The two-bedroom house was renovated with a contemporary style which – frankly – feels refreshing on a tiny and storied Old City street. Floors are made from Brazilian walnut and the walls have been replastered. Lines are sleek and clean, and details like pocket doors and transoms have been transformed into chic, modern elements that now hardly evoke the home’s 1850s construction date. The gourmet kitchen features a hidden table that springs out from under a double-sided fireplace.
“This is the story…of seven strangers…picked to live in a house…” that used to be a bank.
No? Okay, well the building at 3rd and Arch, which did house seven strangers, is currently on the market. Again.
Designed by noted bank architect John T. Brugger in the neoclassical style and constructed in 1902, the current TRUST event space has had many incarnations. First, it was the Union National Bank; next, the Corn Exchange National Bank and Trust Company, its longest-running iteration to date (1907-1970) whose title is still engraved over the entrance; and finally, as the setting for MTV’s Real World: Philadelphia in 2004.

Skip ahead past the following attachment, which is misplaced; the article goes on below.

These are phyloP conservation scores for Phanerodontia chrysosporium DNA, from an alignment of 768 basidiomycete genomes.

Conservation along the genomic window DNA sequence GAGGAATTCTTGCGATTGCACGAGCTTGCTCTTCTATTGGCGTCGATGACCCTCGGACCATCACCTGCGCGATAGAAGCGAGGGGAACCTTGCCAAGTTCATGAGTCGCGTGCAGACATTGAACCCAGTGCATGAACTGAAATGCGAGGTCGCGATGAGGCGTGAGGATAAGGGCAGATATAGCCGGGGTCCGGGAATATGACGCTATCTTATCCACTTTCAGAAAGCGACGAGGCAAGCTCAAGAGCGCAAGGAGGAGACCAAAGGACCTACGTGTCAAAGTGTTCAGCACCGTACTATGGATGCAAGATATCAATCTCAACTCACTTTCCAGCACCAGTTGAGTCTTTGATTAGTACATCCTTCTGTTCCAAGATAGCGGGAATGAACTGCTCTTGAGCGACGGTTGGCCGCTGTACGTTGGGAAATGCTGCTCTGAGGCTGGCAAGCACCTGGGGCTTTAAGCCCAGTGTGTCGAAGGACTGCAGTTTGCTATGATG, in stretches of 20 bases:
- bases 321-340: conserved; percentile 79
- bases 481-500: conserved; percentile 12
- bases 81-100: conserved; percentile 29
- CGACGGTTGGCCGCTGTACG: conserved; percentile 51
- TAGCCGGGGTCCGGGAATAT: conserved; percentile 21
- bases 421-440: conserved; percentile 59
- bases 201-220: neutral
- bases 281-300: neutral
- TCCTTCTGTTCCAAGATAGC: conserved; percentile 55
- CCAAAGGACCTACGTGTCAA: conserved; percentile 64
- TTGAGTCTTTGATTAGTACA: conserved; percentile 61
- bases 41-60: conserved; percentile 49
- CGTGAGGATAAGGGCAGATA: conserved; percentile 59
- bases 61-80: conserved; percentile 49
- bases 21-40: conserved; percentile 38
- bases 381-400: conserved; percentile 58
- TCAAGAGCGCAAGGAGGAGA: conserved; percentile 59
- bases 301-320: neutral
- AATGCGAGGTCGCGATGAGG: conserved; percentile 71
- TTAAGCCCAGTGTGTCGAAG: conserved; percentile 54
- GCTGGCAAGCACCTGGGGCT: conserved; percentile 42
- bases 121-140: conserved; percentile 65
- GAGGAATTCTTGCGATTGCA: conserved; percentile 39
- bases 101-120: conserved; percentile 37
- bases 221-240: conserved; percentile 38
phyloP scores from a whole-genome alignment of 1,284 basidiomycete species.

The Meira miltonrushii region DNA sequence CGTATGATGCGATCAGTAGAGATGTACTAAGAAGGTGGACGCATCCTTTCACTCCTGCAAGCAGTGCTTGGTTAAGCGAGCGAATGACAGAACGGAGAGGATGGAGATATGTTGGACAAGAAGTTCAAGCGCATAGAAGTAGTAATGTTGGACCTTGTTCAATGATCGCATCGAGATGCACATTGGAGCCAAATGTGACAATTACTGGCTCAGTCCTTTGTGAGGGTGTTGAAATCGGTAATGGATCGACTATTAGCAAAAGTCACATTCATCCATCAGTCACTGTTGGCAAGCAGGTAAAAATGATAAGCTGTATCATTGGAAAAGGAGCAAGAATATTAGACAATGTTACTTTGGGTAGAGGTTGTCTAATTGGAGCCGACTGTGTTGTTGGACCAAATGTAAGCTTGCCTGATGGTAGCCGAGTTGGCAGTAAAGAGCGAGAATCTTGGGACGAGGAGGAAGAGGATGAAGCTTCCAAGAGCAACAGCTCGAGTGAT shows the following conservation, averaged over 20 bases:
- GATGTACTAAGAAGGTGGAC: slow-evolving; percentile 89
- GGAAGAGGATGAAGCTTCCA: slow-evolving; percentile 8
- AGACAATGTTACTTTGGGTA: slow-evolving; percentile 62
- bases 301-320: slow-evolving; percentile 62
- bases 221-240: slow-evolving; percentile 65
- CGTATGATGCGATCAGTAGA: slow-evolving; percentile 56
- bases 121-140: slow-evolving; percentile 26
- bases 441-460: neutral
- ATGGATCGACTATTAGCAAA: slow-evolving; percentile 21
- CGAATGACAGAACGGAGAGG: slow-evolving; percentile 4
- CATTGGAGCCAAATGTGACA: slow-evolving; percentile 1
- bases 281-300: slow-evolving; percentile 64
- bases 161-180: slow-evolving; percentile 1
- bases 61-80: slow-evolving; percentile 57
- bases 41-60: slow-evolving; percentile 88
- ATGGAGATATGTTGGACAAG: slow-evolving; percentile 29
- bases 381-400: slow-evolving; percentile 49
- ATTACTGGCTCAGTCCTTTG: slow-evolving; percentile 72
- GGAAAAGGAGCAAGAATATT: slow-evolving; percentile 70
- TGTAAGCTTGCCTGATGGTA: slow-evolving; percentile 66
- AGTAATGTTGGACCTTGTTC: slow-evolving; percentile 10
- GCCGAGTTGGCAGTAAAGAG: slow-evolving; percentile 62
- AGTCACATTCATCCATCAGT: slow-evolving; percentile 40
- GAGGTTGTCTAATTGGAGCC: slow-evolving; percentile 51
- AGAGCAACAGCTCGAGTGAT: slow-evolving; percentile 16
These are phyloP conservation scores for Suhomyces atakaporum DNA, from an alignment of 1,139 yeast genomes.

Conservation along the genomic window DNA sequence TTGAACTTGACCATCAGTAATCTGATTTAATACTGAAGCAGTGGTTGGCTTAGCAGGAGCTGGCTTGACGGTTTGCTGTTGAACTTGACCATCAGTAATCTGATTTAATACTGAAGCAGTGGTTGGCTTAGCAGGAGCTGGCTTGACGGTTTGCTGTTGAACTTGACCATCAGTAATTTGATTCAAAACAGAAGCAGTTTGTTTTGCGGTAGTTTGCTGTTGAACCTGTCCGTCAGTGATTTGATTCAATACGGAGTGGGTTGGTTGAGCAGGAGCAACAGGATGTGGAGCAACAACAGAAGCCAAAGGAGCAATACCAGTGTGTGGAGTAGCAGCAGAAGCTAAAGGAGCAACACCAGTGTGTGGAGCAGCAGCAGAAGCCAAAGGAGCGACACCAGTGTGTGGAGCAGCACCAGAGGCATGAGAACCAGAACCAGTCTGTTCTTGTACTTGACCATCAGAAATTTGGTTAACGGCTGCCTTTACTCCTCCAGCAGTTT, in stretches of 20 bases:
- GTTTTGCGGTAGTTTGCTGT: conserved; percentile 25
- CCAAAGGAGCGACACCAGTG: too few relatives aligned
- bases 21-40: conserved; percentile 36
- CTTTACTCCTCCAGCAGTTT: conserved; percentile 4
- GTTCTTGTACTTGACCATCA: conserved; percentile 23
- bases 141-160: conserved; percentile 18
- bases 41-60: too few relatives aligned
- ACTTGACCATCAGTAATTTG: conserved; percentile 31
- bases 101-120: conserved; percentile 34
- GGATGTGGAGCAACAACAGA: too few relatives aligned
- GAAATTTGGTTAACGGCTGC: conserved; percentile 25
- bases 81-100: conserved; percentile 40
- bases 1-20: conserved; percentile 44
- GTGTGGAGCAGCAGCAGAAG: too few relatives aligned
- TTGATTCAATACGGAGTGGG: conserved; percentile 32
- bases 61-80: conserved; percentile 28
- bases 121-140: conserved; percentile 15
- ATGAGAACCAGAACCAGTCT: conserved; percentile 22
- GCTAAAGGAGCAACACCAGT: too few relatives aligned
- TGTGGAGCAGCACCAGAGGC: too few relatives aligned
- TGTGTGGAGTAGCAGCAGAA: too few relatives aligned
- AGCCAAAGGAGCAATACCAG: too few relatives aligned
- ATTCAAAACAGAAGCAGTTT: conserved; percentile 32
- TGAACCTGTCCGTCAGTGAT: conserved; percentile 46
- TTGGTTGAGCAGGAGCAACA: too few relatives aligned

Property is available relatively rarely on America’s oldest continually inhabited residential street. Elfreth’s Alley hosts only 32 homes, and two of them being on the market simultaneously is the real estate equivalent of a blue moon.
First up: 133-35 Elfreth’s Alley. A double lot means 45 glorious feet of width to this three-bedroom home. It also means two decks, a side garden and a tremendous master suite. A finished basement includes a spa-like bathroom. Plenty of period details, including exposed stonework and brick. Our favorite room is the basement, with its romantic canopied ceiling, dreamy lighting and old fireplace.
Revolution Development Group says it plans to construct eight new townhomes, to be called Bread Street Estates, on the site of a parking lot at the corner of Race and Bread streets in Old City. The project’s leasing agent told Curbed Philly that the developer will break ground in August with the hope of finishing construction in 10 months, though that may only be the first four homes since the developer’s website says that this will be a two-phase project. According to city records, L&I granted a construction permit for the project in April.